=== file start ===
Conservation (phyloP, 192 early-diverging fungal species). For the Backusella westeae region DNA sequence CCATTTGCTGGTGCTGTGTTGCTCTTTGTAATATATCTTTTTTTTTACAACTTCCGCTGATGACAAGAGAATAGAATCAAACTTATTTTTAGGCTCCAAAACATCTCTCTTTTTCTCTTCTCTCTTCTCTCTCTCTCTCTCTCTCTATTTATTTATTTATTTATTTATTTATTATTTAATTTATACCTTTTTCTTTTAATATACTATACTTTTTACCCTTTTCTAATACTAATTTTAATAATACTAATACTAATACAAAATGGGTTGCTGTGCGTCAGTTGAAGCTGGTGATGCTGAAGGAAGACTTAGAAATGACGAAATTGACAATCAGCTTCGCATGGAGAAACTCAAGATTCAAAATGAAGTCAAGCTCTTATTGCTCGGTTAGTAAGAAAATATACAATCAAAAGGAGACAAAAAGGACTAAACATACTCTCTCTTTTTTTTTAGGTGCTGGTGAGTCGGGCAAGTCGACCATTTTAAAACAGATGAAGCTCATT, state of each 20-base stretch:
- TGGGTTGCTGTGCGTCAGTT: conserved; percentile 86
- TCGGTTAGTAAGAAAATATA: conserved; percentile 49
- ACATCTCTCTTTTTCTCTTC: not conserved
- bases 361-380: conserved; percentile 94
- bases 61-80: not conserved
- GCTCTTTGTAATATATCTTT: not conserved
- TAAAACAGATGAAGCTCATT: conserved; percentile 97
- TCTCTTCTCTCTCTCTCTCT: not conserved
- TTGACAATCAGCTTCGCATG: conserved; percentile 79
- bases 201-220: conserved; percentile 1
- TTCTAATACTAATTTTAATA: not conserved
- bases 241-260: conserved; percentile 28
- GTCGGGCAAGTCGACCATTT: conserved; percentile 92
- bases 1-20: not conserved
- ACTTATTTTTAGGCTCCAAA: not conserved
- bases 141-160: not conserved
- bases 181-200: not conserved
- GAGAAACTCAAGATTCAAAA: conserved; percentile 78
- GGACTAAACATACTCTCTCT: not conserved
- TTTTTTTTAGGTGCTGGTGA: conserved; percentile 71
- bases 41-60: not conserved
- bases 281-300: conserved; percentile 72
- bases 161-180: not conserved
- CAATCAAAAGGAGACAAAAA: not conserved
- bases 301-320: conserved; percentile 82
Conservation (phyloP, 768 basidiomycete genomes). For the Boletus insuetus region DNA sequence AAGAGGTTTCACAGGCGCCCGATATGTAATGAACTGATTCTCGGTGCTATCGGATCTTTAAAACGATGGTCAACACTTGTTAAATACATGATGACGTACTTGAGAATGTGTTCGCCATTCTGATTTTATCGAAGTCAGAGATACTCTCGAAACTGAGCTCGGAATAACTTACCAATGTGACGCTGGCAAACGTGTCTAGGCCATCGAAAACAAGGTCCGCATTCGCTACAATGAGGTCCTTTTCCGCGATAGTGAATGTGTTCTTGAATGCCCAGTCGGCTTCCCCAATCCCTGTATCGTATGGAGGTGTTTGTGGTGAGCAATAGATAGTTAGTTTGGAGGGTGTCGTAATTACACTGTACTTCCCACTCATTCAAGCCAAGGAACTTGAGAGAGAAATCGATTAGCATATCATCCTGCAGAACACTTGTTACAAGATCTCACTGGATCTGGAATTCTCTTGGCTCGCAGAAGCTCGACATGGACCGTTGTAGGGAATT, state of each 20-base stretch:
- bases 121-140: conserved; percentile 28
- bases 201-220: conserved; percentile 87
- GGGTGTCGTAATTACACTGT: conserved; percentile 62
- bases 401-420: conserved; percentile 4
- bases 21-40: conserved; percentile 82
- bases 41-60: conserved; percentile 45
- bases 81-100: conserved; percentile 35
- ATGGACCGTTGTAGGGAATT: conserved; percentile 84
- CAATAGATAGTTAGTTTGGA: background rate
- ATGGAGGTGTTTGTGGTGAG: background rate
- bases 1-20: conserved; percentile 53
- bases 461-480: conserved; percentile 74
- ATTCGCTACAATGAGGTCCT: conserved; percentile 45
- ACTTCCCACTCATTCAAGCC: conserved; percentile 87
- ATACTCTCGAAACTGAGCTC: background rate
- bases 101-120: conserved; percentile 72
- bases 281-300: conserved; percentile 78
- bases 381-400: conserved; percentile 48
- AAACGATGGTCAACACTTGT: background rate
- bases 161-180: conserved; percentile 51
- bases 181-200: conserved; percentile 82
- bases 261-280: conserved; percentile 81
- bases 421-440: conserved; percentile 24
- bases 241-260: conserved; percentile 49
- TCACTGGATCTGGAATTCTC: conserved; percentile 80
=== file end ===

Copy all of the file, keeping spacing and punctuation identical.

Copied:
Conservation (phyloP, 192 early-diverging fungal species). For the Backusella westeae region DNA sequence CCATTTGCTGGTGCTGTGTTGCTCTTTGTAATATATCTTTTTTTTTACAACTTCCGCTGATGACAAGAGAATAGAATCAAACTTATTTTTAGGCTCCAAAACATCTCTCTTTTTCTCTTCTCTCTTCTCTCTCTCTCTCTCTCTCTATTTATTTATTTATTTATTTATTTATTATTTAATTTATACCTTTTTCTTTTAATATACTATACTTTTTACCCTTTTCTAATACTAATTTTAATAATACTAATACTAATACAAAATGGGTTGCTGTGCGTCAGTTGAAGCTGGTGATGCTGAAGGAAGACTTAGAAATGACGAAATTGACAATCAGCTTCGCATGGAGAAACTCAAGATTCAAAATGAAGTCAAGCTCTTATTGCTCGGTTAGTAAGAAAATATACAATCAAAAGGAGACAAAAAGGACTAAACATACTCTCTCTTTTTTTTTAGGTGCTGGTGAGTCGGGCAAGTCGACCATTTTAAAACAGATGAAGCTCATT, state of each 20-base stretch:
- TGGGTTGCTGTGCGTCAGTT: conserved; percentile 86
- TCGGTTAGTAAGAAAATATA: conserved; percentile 49
- ACATCTCTCTTTTTCTCTTC: not conserved
- bases 361-380: conserved; percentile 94
- bases 61-80: not conserved
- GCTCTTTGTAATATATCTTT: not conserved
- TAAAACAGATGAAGCTCATT: conserved; percentile 97
- TCTCTTCTCTCTCTCTCTCT: not conserved
- TTGACAATCAGCTTCGCATG: conserved; percentile 79
- bases 201-220: conserved; percentile 1
- TTCTAATACTAATTTTAATA: not conserved
- bases 241-260: conserved; percentile 28
- GTCGGGCAAGTCGACCATTT: conserved; percentile 92
- bases 1-20: not conserved
- ACTTATTTTTAGGCTCCAAA: not conserved
- bases 141-160: not conserved
- bases 181-200: not conserved
- GAGAAACTCAAGATTCAAAA: conserved; percentile 78
- GGACTAAACATACTCTCTCT: not conserved
- TTTTTTTTAGGTGCTGGTGA: conserved; percentile 71
- bases 41-60: not conserved
- bases 281-300: conserved; percentile 72
- bases 161-180: not conserved
- CAATCAAAAGGAGACAAAAA: not conserved
- bases 301-320: conserved; percentile 82
Conservation (phyloP, 768 basidiomycete genomes). For the Boletus insuetus region DNA sequence AAGAGGTTTCACAGGCGCCCGATATGTAATGAACTGATTCTCGGTGCTATCGGATCTTTAAAACGATGGTCAACACTTGTTAAATACATGATGACGTACTTGAGAATGTGTTCGCCATTCTGATTTTATCGAAGTCAGAGATACTCTCGAAACTGAGCTCGGAATAACTTACCAATGTGACGCTGGCAAACGTGTCTAGGCCATCGAAAACAAGGTCCGCATTCGCTACAATGAGGTCCTTTTCCGCGATAGTGAATGTGTTCTTGAATGCCCAGTCGGCTTCCCCAATCCCTGTATCGTATGGAGGTGTTTGTGGTGAGCAATAGATAGTTAGTTTGGAGGGTGTCGTAATTACACTGTACTTCCCACTCATTCAAGCCAAGGAACTTGAGAGAGAAATCGATTAGCATATCATCCTGCAGAACACTTGTTACAAGATCTCACTGGATCTGGAATTCTCTTGGCTCGCAGAAGCTCGACATGGACCGTTGTAGGGAATT, state of each 20-base stretch:
- bases 121-140: conserved; percentile 28
- bases 201-220: conserved; percentile 87
- GGGTGTCGTAATTACACTGT: conserved; percentile 62
- bases 401-420: conserved; percentile 4
- bases 21-40: conserved; percentile 82
- bases 41-60: conserved; percentile 45
- bases 81-100: conserved; percentile 35
- ATGGACCGTTGTAGGGAATT: conserved; percentile 84
- CAATAGATAGTTAGTTTGGA: background rate
- ATGGAGGTGTTTGTGGTGAG: background rate
- bases 1-20: conserved; percentile 53
- bases 461-480: conserved; percentile 74
- ATTCGCTACAATGAGGTCCT: conserved; percentile 45
- ACTTCCCACTCATTCAAGCC: conserved; percentile 87
- ATACTCTCGAAACTGAGCTC: background rate
- bases 101-120: conserved; percentile 72
- bases 281-300: conserved; percentile 78
- bases 381-400: conserved; percentile 48
- AAACGATGGTCAACACTTGT: background rate
- bases 161-180: conserved; percentile 51
- bases 181-200: conserved; percentile 82
- bases 261-280: conserved; percentile 81
- bases 421-440: conserved; percentile 24
- bases 241-260: conserved; percentile 49
- TCACTGGATCTGGAATTCTC: conserved; percentile 80